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Knowing When To Say No


I’ve written much about “Why Projects Fail” and each time most of the reasons are out there ... someone else’s fault.


What if, as a project management professional, you were to take a long hard look at yourself?

Could there be any areas where your behaviour could cause a project to fail? It turns out there are and in each case simply saying “Thank you but ... no thank you” could be your best response.

So ... When to say no?

Here are “The Seven Deadly Sins of Project Management Selection - Knowing When to Say No!”

1 – You’re Out of Your Depth

You know, telling your client or your boss that the project they are proposing you manage is above your skill level is not an admission of weakness. You will be judged far more harshly by taking on a task that is beyond you and failing to deliver than you ever will by stepping aside. Honesty and integrity are great values in any commercial relationship and your transparency will be rewarded with more offers not less. If you are employed as a Project Manager then it is also a great ice breaker to open dialogue with your boss about accessing some training.

2 – You’re Overloaded

Nice problem to have ... too much work but if you or your team are spread too thinly then projects can easily come in over budget and run late. It’s a problem mantra in many organisations – “if you want something doing – give it to the busiest, most effective project manager”.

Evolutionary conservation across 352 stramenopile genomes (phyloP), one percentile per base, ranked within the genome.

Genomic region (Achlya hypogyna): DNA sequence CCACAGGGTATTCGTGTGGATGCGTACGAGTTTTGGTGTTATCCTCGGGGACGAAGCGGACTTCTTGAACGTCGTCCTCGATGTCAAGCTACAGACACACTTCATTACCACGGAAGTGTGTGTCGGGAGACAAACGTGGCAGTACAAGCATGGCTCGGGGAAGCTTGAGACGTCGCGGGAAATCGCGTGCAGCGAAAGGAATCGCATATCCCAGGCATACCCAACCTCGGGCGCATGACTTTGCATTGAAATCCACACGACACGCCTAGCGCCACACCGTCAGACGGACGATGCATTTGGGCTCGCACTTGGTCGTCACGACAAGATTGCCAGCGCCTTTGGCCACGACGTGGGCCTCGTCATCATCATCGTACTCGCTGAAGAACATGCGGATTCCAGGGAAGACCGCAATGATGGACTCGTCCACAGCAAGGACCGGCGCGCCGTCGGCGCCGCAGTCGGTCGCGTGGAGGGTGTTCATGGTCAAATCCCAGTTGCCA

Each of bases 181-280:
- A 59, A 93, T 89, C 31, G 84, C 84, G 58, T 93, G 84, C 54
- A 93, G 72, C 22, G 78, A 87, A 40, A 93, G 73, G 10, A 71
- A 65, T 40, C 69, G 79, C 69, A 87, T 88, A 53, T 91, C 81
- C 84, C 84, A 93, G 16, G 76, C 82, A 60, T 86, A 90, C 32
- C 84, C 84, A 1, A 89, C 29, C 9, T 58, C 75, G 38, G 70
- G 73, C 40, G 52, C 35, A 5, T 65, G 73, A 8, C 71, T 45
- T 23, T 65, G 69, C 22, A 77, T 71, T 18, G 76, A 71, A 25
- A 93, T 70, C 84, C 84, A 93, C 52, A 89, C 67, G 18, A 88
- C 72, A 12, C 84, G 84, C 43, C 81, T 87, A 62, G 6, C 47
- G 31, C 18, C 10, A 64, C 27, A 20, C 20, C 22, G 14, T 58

I remember watching a dialogue between a CIO and a PM. The CIO – with full backing from his board – was trying to push an urgent project on the Project Manager. Rather than accept the commission (and risk overload) the PM calmly walked the CIO over to a white board on his office wall. The board had a list of all the projects that were under his PMO’s control, with deadline dates and a progress column that was updated at least once a day. The PM asked which of the project deadlines the CIO would like to adjust – the CIO could see at a glance what consequences “shoe-horning” his project in would have and assessing the business case impact he wisely opted to contract out to a Project Management partner.

3 – You Know it’s Not Actually a Project

It’s incredible how many overloaded Project Management Offices we’ve come across whose time is filled managing projects that ... well ... aren’t projects. They’re business judgements, strategy decisions, and business as usual or change – but they’re not projects.

Sometimes this can be done by internal PMOs trying to justify their existence or external contractors trying to up-weight their invoice and sometimes it’s down to a simple lack of knowledge of commercially available solutions that can bypass weeks or months of project naval gazing.

By saying ... “you don’t need me ... just buy this off the rack” you are turning down work in the short term but increasing a client’s trust in you that will reap rewards in the future.

4 – You’ve Got Previous

If you have a conflict of interest, or history with any of the project partners – and you think that it might cause some issues – you need to flag it up at the start.

Anything that could derail a project needs airing before it has the chance to.